Just like any kind of relationship, customer relationships are emotional and sometimes fickle. Your customers don’t just need you to be there, they need you to listen. And you need to be sure their expectations are made clear before you can promise to fulfill them. Have you ever been in a relationship with a friend, family member or love interest and found yourself thinking, ” What does this person really want from me? What do they expect to get out of this?” Most of us have.
Customer relationships are no different.
What customers, or people in general expect from you sets the stage for how they will react emotionally to the experience you actually deliver.
I have a five year-old son. His emotions are full-on at any given point. They include “WOW! This is the most amazing moment in the history of mankind!” and “This is the worst thing I or anyone else has ever experienced.”
His reactions really come down to one thing – his expectations.
If he is expecting something to be great, it should be great. If he’s expecting it to be so-so, if it’s just a little more than that, he’s thrilled.
Don’t your customers behave the same way? We all have expectations. Shopping at Target is different than shopping at Tiffany’s. But what about the everyday expectations? Customer expectations, in general, are changing every day. What are some of the expectations we all have now as customers? Here are a few I see:
1. Acknowledge me.
Whether I call your tech support line or show up in your office, please do me a favor and acknowledge me in a positive way. Ignoring me, answering with a “what’s your policy number” or barely making eye contact is lower than any expectation I have.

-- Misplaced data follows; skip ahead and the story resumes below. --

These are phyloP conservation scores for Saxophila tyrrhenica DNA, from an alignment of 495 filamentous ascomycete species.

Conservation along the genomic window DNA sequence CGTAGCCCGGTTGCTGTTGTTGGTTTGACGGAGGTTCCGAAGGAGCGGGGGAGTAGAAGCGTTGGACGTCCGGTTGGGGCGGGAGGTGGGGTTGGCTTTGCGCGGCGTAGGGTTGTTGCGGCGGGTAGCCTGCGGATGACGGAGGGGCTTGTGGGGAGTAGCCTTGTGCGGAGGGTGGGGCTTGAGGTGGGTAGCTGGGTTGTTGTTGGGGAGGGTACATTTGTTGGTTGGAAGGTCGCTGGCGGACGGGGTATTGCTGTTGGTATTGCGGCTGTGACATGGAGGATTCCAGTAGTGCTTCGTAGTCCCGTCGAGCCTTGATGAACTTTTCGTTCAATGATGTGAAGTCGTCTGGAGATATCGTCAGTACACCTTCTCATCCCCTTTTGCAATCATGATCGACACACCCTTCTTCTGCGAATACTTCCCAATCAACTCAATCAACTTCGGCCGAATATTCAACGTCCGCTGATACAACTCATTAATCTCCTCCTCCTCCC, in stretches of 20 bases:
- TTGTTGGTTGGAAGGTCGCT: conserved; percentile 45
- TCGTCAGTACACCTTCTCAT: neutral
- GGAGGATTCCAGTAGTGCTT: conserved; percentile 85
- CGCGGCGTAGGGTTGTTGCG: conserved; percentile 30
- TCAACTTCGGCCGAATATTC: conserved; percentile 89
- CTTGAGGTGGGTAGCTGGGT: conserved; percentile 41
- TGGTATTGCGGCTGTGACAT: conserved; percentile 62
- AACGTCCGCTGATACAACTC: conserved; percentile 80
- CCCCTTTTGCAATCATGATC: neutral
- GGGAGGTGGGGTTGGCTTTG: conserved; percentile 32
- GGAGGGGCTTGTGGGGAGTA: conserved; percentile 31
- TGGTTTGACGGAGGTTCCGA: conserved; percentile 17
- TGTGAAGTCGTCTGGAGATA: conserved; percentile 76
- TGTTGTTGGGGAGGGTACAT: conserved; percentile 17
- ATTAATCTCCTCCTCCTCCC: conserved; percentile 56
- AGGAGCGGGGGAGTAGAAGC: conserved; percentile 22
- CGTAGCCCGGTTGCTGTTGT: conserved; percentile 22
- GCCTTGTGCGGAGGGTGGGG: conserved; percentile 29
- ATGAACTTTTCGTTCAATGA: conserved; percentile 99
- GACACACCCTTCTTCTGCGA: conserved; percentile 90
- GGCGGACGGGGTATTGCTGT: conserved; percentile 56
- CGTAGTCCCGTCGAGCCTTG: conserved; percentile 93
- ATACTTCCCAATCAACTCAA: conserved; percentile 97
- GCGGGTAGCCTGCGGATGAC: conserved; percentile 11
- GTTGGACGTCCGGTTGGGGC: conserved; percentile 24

2. Provide many channels and communicate with me.
Gini Dietrich provided a great perspective on the abysmal job cruise companies are doing with communication in light of the bad experiences (boats sinking, virus outbreaks, passenger robberies). Customers now expect to be heard, no matter what channel they choose.
3. Don’t hide things from me.
Thanks to the awesome work by financial companies, we now have LAWS on the books like “The Truth In Lending Act” to help companies remember that it’s better to say what you mean and mean what you say in a transparent and honest way. If you hide information from me, and then I find out about it, I’m not going to like it. Just look at the reactions Facebook, Pinterest and Google get when they make changes in their privacy policies.
4. Stand by your word, your product and your people.
Ever have a bad experience with someone at a company and request the manager? Ever have that manager either throw the specific person under the bus, “That guy doesn’t get how to do things” OR act like it’s clearly your fault, “Well Jack is our best representative. I’m sure he did it correctly.” BOTH are the wrong answer.
5. Thank me.
I’m a customer. You’re welcome. Do I have to sign your paycheck to get you to see that I fund it?
I could go on and on and on about expectations. Look at what expectations you’re setting for your customers. Pay attention to the brand message of your company. Are you ready to back it up? Do you already know that the actual experience is not living up to expectations? It’s time to go above and beyond to exceed the expectations set. That’s what delight is made of. Just ask the five year-old!